This document explains different tools and techniques for troubleshooting multicast networks. If you understand the various command line interface tools and the key information fields in their output, it helps you troubleshoot multicast networks.
There are no specific requirements for this document.
This document is not restricted to specific software and hardware versions.
The information in this document was created from the devices in a specific lab environment. All of the devices used in this document started with a cleared (default) configuration. If your network is live, make sure that you understand the potential impact of any command.
Refer to Cisco Technical Tips Conventions for more information on document conventions.
When you troubleshoot multicast networks, it is good to consider the signaling protocol used in the network and packet flow. The signaling protocol is used to setup and tear down the multicast sessions (such as PIM dense mode, PIM sparse mode, and DVMRP), and packet flow is the actual sending, replicating, and receiving of the multicast packets between the source and receiver, based on the forwarding table created by the signaling process.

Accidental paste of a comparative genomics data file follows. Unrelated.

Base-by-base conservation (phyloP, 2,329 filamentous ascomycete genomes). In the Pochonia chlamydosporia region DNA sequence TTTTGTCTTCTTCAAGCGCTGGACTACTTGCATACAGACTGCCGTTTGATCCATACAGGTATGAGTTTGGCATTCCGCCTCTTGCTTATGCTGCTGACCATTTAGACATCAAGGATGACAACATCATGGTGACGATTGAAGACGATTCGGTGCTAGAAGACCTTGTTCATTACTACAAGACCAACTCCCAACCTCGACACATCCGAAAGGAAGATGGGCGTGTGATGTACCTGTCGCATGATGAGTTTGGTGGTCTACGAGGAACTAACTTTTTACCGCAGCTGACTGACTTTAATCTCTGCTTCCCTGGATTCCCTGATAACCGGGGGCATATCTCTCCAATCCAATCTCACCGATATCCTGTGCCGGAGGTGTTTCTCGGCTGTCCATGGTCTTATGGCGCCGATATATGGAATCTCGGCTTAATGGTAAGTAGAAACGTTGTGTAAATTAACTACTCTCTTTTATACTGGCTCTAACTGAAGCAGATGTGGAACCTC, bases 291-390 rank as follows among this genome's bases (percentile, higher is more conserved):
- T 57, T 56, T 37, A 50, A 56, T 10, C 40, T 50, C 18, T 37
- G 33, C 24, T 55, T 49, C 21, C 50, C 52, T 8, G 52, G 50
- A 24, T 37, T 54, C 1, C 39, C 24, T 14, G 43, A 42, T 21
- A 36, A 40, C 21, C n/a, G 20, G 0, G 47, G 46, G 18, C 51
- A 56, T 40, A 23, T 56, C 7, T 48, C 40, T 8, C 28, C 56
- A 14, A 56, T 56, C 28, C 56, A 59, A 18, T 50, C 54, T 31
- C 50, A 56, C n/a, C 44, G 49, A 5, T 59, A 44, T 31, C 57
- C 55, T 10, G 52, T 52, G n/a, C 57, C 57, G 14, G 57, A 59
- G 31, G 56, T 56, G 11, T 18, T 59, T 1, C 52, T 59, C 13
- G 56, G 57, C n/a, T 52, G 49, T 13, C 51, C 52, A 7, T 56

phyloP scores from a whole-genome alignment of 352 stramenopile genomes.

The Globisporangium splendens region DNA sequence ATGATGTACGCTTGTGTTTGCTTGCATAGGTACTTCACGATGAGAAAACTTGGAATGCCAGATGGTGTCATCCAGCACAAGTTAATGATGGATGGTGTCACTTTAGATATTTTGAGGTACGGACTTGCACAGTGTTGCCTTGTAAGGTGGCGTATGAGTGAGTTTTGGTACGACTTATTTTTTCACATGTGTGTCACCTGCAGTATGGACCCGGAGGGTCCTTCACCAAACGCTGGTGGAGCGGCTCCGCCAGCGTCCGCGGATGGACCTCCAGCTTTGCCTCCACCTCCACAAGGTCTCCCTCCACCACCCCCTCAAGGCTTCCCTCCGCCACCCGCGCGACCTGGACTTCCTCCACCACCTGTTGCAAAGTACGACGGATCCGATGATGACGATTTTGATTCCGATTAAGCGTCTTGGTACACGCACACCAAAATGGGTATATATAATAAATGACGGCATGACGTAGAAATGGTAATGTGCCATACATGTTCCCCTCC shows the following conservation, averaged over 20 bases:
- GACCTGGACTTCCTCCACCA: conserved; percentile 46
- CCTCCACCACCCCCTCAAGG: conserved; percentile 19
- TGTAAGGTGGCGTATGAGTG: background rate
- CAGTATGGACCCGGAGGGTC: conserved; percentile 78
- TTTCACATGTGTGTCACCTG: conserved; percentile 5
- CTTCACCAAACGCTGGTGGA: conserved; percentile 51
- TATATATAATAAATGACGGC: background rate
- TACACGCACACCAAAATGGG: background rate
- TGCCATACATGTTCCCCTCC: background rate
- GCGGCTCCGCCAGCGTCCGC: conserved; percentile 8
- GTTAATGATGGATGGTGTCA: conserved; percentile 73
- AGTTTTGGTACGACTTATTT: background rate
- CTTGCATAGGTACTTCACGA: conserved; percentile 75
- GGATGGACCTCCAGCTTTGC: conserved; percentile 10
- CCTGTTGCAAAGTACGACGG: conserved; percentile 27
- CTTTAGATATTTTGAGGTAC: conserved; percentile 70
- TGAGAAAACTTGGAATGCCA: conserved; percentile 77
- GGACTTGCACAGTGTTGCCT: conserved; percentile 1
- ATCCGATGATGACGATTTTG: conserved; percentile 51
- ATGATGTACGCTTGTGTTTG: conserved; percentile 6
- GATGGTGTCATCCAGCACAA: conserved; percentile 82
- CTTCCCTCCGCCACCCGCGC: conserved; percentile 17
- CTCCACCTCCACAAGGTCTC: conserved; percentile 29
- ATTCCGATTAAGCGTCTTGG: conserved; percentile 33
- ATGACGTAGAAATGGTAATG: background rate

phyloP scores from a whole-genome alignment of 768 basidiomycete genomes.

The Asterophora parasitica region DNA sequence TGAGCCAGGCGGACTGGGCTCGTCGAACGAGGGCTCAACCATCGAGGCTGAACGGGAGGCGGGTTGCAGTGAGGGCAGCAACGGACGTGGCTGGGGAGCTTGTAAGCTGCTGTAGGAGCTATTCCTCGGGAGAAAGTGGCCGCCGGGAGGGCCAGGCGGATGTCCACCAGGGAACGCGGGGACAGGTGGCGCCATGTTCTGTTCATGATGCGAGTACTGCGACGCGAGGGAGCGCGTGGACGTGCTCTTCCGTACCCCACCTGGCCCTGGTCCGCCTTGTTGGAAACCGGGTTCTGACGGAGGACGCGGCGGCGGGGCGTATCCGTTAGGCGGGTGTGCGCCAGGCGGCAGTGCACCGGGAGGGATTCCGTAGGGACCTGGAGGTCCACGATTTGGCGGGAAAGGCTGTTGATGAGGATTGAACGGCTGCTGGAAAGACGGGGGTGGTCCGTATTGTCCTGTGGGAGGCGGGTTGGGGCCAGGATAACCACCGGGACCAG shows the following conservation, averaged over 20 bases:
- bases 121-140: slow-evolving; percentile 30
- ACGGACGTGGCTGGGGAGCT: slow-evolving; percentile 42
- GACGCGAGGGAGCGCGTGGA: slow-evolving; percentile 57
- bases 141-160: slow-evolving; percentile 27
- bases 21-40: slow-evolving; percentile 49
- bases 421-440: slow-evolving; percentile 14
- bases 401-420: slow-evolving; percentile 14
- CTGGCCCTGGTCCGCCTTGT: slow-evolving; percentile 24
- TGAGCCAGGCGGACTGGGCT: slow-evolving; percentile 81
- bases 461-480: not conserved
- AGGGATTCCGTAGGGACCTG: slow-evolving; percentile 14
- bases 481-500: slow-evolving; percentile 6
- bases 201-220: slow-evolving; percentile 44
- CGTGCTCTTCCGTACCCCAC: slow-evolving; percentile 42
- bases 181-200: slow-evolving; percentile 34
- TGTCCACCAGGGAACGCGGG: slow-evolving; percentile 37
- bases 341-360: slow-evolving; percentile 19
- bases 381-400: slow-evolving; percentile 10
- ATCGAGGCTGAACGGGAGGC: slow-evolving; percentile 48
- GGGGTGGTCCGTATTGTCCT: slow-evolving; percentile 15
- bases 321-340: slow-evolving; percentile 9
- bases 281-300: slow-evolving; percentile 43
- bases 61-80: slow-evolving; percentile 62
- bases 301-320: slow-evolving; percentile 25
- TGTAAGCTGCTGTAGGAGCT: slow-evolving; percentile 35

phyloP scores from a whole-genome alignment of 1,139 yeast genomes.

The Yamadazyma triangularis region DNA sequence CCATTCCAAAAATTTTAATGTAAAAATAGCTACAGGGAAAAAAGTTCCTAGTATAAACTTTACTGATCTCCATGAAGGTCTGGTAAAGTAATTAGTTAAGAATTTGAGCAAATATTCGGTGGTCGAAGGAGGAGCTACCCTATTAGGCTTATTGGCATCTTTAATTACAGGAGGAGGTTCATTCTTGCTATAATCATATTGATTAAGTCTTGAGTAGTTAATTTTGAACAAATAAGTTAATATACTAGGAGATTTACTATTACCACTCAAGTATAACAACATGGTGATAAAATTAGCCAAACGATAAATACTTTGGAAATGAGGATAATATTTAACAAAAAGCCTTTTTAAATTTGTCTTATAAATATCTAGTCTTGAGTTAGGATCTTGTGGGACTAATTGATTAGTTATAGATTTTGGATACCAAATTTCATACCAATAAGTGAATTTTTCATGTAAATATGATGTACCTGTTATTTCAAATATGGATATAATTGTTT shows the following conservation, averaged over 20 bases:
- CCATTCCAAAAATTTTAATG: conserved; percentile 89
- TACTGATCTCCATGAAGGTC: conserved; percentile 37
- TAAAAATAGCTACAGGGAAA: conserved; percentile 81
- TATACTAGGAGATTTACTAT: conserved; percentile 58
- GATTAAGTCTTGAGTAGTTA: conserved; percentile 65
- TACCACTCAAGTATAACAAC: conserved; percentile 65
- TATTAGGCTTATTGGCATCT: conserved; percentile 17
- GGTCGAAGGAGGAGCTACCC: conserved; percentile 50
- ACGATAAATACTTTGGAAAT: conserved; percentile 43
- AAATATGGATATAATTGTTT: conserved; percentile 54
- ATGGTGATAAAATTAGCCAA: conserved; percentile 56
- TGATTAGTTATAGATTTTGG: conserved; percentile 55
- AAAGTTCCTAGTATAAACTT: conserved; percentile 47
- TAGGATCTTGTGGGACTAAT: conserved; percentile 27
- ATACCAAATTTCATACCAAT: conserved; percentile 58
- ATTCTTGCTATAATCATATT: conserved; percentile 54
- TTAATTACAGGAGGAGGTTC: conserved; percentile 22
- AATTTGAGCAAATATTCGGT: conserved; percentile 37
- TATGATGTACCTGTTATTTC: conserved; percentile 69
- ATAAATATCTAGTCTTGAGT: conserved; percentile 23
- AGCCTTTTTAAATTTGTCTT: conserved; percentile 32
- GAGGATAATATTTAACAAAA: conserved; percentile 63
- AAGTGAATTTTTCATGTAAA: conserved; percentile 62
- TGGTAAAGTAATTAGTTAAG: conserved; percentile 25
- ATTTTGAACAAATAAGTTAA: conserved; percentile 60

This table helps verify each piece of troubleshooting information by checking that each section of the table is working correctly:
|Signaling||NA||Check Network Signaling||Check Receiver Signaling|
|Packet Flow||Check Source Packet Flow||Check Network Packet Flow||Check Receiver Packet Flow|
The next subsections detail the troubleshooting tools you can use to check and fix common problems.
Complete these steps to determine if the source is actually sourcing the packets and inserting the correct packet fields: